NOSTALGIA_ULTRA INFORMATION PANELS
"We let the research create its own life. We never went into it with a preconceived idea on what the final work will look like. We just had to be smart and heart enough to connect research (the past) to the concept (the present) to create work (the future)."
IN THE GAME OF THE FIGHTER, THE PLAYER 1 & THE POLY SPIRIT (2019)
A hybrid of the Street Fighter 2 player selection screen and classic sci-fi film The Matrix (1999). In The Game... grayscales the Pacific nations within the Realm of New Zealand, while colorizing the nations that have regained their independence from the New Zealand administration.
Influenced by the religious velveteen wall hangings that were (and still are) ubiquitous in the lounges of Polynesian homes. An interpretation of the classic Matrix scene when Morpheus gives Neo the ultimatum between the known and the unknown. A reminder that our Māori & Polynesian ancestors had our own Gods and beliefs prior to colonization and Christianity. Were we obedient to the ten commandments tablets or is it a pill too hard to swallow?
Directly from: protectihumatao.com
"In 2014 Auckland City, using the Special Housing Areas Act, designated 32 hectares adjacent to the Ōtuataua Stonefields Historic Reserve as a special housing area. This land, known as Puketāpapa, was confiscated ‘by proclamation’ under the New Zealand Settlements Act in 1863 as part of the colonial invasion of the Waikato that drove mana whenua of South Auckland from their lands ahead of the settler armies. These Crown actions breached the partnership agreement forged in the 1840 Treaty of Waitangi. The former Manukau City Council sought to ensure that it would become part of OSHR but its strenuous efforts to purchase Puketāpapa were thwarted by the landowner whose antecedents had obtained it by Crown grant in 1867. The boundary lines between the OSHR and SHA62 are simply the 1866 surveyor's carve up of the confiscation that dissects a rich, storied, and culturally and heritage-wise continuous landscape. The land is now owned by Fletcher Residential Limited, which intends to build a low-density subdivision with 480 high-price dwellings on this heritage landscape"
In 2020, progress has been made but is still yet to be resolved.
Visiting Ihumātao a few months prior to the eviction of the kaitiaki (protectors) left a lasting impression. From the immediate embrace by the kaitiaki to the historical journey around the whenua explaining its spiritual significance to Māori and Aotearoa - guided by Pania Newton of Save Our Unique Landscape (S.O.U.L.).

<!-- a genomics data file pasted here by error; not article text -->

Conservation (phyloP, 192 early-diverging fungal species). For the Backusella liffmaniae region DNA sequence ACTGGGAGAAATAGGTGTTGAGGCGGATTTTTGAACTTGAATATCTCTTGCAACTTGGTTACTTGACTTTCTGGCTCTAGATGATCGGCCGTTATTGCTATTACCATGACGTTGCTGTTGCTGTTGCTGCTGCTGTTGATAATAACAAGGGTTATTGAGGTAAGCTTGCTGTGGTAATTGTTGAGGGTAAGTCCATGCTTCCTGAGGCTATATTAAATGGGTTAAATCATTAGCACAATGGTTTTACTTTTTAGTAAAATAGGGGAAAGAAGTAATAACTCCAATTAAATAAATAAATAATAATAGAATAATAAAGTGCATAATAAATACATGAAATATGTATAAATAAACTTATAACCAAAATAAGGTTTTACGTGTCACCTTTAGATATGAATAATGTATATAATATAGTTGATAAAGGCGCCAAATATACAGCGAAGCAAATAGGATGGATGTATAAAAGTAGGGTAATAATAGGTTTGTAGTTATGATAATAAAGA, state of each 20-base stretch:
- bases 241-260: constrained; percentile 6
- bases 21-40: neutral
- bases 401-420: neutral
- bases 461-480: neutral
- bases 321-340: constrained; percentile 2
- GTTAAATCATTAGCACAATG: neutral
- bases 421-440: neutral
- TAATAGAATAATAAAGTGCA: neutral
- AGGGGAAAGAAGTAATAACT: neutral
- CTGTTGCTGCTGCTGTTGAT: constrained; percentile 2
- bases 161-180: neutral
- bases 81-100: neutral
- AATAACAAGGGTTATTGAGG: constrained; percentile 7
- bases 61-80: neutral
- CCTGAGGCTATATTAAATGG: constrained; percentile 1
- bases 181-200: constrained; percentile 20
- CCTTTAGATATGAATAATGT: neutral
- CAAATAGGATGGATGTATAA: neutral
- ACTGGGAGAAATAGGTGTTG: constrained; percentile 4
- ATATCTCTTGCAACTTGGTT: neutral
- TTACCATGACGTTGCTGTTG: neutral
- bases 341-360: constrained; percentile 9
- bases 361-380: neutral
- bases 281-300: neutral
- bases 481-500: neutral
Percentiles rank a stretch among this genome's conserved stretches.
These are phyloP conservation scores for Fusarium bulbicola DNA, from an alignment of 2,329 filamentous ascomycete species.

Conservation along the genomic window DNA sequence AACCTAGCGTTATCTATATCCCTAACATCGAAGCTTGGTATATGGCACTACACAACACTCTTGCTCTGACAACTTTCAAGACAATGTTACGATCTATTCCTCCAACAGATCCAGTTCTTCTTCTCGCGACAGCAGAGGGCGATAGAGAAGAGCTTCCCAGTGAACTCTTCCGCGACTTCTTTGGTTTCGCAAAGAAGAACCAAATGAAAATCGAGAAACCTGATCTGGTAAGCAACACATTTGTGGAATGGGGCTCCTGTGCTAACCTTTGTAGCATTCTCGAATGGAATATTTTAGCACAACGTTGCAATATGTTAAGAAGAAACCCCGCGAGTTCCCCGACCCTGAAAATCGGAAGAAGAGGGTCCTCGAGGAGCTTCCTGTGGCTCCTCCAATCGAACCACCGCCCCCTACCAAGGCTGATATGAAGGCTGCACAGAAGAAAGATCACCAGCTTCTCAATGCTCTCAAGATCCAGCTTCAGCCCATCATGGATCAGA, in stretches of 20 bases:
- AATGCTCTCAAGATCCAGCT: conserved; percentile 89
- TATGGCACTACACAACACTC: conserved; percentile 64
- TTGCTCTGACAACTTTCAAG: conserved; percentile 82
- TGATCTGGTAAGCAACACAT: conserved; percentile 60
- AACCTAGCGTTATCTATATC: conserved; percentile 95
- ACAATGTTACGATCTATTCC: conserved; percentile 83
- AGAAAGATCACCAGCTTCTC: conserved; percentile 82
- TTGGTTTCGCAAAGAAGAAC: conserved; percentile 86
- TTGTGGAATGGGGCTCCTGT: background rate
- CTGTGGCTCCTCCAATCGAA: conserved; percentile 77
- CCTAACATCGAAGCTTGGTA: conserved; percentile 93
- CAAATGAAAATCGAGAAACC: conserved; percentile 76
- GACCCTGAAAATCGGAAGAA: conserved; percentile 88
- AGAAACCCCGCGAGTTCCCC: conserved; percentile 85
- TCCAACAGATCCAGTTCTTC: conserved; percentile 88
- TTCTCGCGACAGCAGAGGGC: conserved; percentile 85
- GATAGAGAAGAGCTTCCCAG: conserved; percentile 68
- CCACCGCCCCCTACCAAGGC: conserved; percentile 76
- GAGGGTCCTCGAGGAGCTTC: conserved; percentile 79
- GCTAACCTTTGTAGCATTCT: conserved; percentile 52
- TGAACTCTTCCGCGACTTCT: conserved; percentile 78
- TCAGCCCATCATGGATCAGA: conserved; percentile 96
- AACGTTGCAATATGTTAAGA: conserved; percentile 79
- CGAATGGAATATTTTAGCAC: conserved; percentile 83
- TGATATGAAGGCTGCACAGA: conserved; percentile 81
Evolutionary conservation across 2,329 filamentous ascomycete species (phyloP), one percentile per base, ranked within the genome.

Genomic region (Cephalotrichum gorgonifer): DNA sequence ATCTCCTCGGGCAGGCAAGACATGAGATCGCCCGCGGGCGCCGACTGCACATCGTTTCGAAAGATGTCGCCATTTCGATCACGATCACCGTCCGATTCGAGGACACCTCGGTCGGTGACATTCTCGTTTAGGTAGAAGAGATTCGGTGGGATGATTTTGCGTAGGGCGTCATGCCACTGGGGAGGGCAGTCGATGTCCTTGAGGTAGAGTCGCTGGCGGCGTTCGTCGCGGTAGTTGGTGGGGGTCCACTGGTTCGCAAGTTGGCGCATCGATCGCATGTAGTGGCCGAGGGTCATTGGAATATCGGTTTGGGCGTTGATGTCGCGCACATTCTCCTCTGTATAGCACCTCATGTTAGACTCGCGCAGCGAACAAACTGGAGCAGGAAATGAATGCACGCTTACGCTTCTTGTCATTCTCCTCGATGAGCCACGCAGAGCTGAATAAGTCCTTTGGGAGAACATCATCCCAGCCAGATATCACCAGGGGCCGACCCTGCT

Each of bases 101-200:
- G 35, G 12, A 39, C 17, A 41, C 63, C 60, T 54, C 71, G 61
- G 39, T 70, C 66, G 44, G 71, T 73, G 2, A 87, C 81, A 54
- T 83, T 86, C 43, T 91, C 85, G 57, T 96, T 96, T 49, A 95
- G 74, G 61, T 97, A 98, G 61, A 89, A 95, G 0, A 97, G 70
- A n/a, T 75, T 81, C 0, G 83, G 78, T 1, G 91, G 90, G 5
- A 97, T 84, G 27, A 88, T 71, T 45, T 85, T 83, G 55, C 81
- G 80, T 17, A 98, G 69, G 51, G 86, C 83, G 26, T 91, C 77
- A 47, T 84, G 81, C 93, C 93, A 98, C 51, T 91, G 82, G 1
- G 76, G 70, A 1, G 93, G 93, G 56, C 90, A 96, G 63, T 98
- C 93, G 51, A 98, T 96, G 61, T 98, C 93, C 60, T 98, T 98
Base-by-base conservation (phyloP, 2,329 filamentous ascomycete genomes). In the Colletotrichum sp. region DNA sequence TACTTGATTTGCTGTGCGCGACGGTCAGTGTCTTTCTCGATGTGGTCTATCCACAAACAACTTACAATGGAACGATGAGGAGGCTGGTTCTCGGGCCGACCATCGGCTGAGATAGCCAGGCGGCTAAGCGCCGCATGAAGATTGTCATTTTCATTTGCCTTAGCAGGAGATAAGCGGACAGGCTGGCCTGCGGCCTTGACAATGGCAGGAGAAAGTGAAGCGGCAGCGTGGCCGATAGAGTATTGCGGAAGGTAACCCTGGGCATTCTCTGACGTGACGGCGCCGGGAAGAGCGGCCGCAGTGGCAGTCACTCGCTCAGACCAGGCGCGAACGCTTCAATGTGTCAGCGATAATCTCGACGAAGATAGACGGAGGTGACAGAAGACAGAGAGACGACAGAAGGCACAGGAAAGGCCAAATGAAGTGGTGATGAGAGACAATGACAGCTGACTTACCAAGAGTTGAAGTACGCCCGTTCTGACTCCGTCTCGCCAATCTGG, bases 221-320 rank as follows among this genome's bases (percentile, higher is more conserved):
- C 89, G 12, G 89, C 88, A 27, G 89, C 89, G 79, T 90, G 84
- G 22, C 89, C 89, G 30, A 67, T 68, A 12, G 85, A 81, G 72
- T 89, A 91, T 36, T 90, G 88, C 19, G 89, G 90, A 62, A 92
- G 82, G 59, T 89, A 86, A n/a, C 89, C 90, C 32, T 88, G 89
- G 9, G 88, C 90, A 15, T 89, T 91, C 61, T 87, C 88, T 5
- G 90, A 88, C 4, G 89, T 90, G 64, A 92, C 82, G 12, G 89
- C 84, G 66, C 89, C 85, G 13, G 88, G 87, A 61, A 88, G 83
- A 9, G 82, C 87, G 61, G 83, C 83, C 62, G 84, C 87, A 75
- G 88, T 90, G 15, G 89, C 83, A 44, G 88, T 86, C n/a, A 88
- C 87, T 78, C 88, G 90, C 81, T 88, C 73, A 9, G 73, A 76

Kei Te Payhea Koe? however, was triggered by the signage inside the whare at Kaitiaki village. Walls plastered with information about banks and financial institutions feeding off the desecration of indigenous lands. Furthermore, Heritage New Zealand predominantly protects colonial buildings, which accounts for 80% of its heritage listings. In contrast, only 10% of wahi tapu (sacred land) or sites of significance to Māori is protected.
A modified rendering of Mortal Kombat's infamous 'Fatality' ending move, Kei Te Payhea Koe? questions the destruction of Māori lands and history - if we continue to value money over mana.
Bespoke for its 'Southside' Ōtara location, Lava (Samoan translation for enough) draws its influence from the opposite side of town - Queen Street in Auckland City. A high street shopping district synonymous with wealth and luxury. Various store window displays located on Queen Street, are carefully constructed to frame one of their handmade leather goods. Lava juxtaposes their window display with carelessly spray painted cages framing their machine-made cardboard box.
The installation is influenced by the diagram of an echo -utilizing the wall, the narrow space and the windows. An echo bounces off a wall and is then reflected and repeated back. The 'echo' in this instance are the negative stereotypes associated with South Auckland, and questions how the constant repetition of these labels pigeon-hole people and their potential.